As I mentioned in last month’s article, enforcing our boundaries is an important skill. One awesome thing about camming is it offers ongoing opportunities to practice standing up for ourselves. We can say what we mean and ask for what we want — if some fans don’t want to stick around, there will always be new ones. The stakes are much lower than, say, negotiating a rent reduction with our landlord. Interactions are in real time, without the physical threat of face-to-face encounters. These factors make camming an excellent training ground for assertiveness.
If you struggle with asking for what you want — and holding firm until you get it — here are some simple steps to practice skillful assertiveness.
Where Do You Assert Yourself Naturally?
Assertiveness is not an all-or-nothing quality. Often we stand up for ourselves in certain situations and are less brave in others. Maybe you have no trouble asking for what you need:
In your physical space — by asking people to back up if they stand too close, not giving hugs without permission or letting folks cut in front of you in line.
In your social life — by initiating contact through texts and calls, by only attending the events you want to and skipping the rest or not allowing people to tease you in ways you find uncomfortable.
In business exchanges — by treating your time as valuable or insisting you get full value for what you pay for or negotiating for better terms.
In academic settings — by engaging in respectful debate with professors and classmates or expressing your opinion even if it’s unpopular or asking for further explanation of a concept you don’t fully understand.
Take out a piece of paper, look over this list and think back to a time when you asserted yourself gracefully. Write out what happened and how other people responded to you. Jot down how you felt in the moment when you decided to take a stand, and how you felt afterwards.
The practice is to tap into that innate assertiveness and expand it into other areas of our lives. Now it’s time to think of a situation where we want to make a change.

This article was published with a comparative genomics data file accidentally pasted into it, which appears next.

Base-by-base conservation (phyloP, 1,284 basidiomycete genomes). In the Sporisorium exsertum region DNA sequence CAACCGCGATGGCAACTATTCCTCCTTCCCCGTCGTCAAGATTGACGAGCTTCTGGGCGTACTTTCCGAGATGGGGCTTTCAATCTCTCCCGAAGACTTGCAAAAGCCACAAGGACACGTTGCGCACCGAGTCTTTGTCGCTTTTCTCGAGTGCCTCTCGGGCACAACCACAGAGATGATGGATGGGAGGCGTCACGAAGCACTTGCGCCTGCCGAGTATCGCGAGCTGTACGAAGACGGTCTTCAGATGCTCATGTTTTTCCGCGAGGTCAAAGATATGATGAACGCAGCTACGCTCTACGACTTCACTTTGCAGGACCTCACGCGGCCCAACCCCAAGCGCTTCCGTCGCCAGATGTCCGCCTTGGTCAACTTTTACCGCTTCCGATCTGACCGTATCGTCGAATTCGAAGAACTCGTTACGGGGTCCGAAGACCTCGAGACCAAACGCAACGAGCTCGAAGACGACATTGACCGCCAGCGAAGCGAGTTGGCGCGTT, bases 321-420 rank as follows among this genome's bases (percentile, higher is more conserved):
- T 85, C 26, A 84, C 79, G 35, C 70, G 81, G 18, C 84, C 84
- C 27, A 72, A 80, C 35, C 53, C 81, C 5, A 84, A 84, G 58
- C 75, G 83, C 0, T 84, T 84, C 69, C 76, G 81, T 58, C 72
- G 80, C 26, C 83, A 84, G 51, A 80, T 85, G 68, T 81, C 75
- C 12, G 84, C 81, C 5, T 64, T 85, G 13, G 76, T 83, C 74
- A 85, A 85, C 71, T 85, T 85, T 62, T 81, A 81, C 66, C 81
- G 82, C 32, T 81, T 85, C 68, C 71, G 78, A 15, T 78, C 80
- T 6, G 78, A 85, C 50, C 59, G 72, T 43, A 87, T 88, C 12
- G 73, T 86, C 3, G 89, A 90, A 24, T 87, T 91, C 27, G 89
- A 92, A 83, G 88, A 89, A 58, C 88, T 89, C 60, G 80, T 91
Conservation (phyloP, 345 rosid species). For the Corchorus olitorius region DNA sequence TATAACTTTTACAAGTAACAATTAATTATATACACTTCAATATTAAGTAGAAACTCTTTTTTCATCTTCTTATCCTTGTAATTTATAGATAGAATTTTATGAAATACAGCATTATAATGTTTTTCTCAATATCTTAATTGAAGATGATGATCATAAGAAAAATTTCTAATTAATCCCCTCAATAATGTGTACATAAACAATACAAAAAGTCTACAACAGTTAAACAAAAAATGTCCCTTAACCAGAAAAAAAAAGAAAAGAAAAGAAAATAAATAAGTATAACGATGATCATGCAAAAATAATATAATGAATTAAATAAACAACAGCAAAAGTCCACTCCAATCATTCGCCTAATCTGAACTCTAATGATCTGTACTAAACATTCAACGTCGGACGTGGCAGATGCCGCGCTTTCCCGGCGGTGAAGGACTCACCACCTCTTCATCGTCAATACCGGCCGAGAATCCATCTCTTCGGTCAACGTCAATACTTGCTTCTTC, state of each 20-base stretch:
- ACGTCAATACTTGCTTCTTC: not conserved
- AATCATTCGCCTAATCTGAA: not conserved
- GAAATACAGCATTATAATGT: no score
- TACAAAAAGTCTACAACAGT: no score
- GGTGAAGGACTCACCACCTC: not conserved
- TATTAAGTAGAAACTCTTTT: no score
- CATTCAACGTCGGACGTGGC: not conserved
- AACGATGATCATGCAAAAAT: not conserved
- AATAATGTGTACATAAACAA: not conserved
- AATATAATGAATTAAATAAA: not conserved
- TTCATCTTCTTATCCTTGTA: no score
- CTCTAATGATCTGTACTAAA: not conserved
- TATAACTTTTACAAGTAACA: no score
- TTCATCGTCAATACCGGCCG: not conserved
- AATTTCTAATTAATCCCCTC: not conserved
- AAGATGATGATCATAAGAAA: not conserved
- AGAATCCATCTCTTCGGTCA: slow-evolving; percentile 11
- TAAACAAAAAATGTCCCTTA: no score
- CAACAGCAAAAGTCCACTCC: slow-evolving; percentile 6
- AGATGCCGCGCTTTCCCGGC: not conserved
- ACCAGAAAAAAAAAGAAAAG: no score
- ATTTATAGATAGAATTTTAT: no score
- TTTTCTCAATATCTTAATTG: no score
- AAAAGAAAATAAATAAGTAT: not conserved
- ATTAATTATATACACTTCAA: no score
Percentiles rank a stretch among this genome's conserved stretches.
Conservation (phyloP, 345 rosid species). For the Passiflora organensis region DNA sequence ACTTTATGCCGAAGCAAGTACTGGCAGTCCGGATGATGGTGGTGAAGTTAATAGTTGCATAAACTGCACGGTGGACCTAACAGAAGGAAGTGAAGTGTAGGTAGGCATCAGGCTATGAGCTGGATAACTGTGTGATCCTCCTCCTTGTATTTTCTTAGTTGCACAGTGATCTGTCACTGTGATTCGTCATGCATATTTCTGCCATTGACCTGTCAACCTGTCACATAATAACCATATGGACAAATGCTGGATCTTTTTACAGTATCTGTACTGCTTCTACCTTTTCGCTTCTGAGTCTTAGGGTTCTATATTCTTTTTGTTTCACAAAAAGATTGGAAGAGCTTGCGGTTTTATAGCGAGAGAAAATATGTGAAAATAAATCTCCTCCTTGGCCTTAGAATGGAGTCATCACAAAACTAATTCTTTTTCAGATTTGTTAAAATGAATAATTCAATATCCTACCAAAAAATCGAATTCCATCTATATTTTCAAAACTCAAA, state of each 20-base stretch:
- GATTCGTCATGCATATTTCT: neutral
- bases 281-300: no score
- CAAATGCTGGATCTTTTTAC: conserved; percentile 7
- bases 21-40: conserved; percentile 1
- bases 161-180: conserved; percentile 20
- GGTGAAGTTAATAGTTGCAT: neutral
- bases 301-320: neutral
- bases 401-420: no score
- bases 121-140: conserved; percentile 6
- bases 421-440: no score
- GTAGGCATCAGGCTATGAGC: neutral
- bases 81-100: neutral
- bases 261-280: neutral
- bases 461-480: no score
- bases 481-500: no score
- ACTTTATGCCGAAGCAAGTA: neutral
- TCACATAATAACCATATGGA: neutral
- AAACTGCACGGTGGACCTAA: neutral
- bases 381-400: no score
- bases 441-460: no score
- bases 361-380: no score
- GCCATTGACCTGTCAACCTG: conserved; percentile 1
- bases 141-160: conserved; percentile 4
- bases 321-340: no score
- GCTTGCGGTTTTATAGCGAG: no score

Practice Your Script
The next step is to write out a practice script asking for what we want. Rehearsing aloud is incredibly helpful, bringing our desires to life. It gives us a chance to get comfortable using our own words and exploring different approaches.
Here are a few basic scripts to try out on cam and in real life:
- If someone calls you a name you don’t like, say: “I’m not crazy about that word. Call me [X] instead.”
- If a fan wants to meet you IRL or keeps asking personal questions, you can try: “I love our sexy time together so much, but the fantasy is what makes this so fun. Let’s not ruin what we have with real life stuff.”
- If a fan keeps making special requests without tipping for them, you can say, “Seems like [X] is really important to you. To get what you really want you need to invest in yourself—and me! Otherwise, I’m afraid you’re going to have to find someone else to do that for you.”
A few things to keep in mind:
How we behave matters. Assertiveness does not mean being a jerk, and we catch more flies with honey than vinegar. Simply saying, “I’m unhappy with this situation, and I need things to be different,” is sufficient.
We don’t need to explain or apologize. As long as we’re not harming anyone else, asking for what we need is perfectly justified.
Our boundaries can shift over time, and that’s okay. What we need one day we might not the next. Again — no need to rationalize.
If people don’t like it, they can move on. This might be the hardest lesson to absorb — and the most important. The reason we don’t stand up for ourselves is because it’s scary to lose people. Certainly in sex work, as in all service jobs, we have to put up with some annoying behavior to keep our fans satisfied. If we blocked everyone who bugs us, we might not have any fans left!
However, constantly bending ourselves out of shape guarantees that our lives grow distorted, out of whack, and exhausting. Only by stating our authentic desires — and surrounding ourselves with the people who honor them— can our lives snap into focus.
The ability to make clear, simple requests in a neutral tone is a bit of a superpower. Anyone who has their head screwed on straight will oblige, or at the very least, respond with equal calm and respect. Only someone who is looking to create drama will escalate, and you really don’t need folks like that in your life.
Until next time, be sweet to yourself.
Lola Davina is a longtime veteran of the sex industry and author of Thriving in Sex Work: Heartfelt Advice for Staying Sane in the Sex Industry, a self-help book for sex workers available at Amazon, Barnes & Noble, iTunes and wherever else ebooks are sold. Get the audiobook version here. Contact Davina at Lola.Davina@ynotcam.com and visit her on Twitter at @Lola_Davina, as well as on Facebook.
Image of Lola Davina courtesy Pat Mazzera.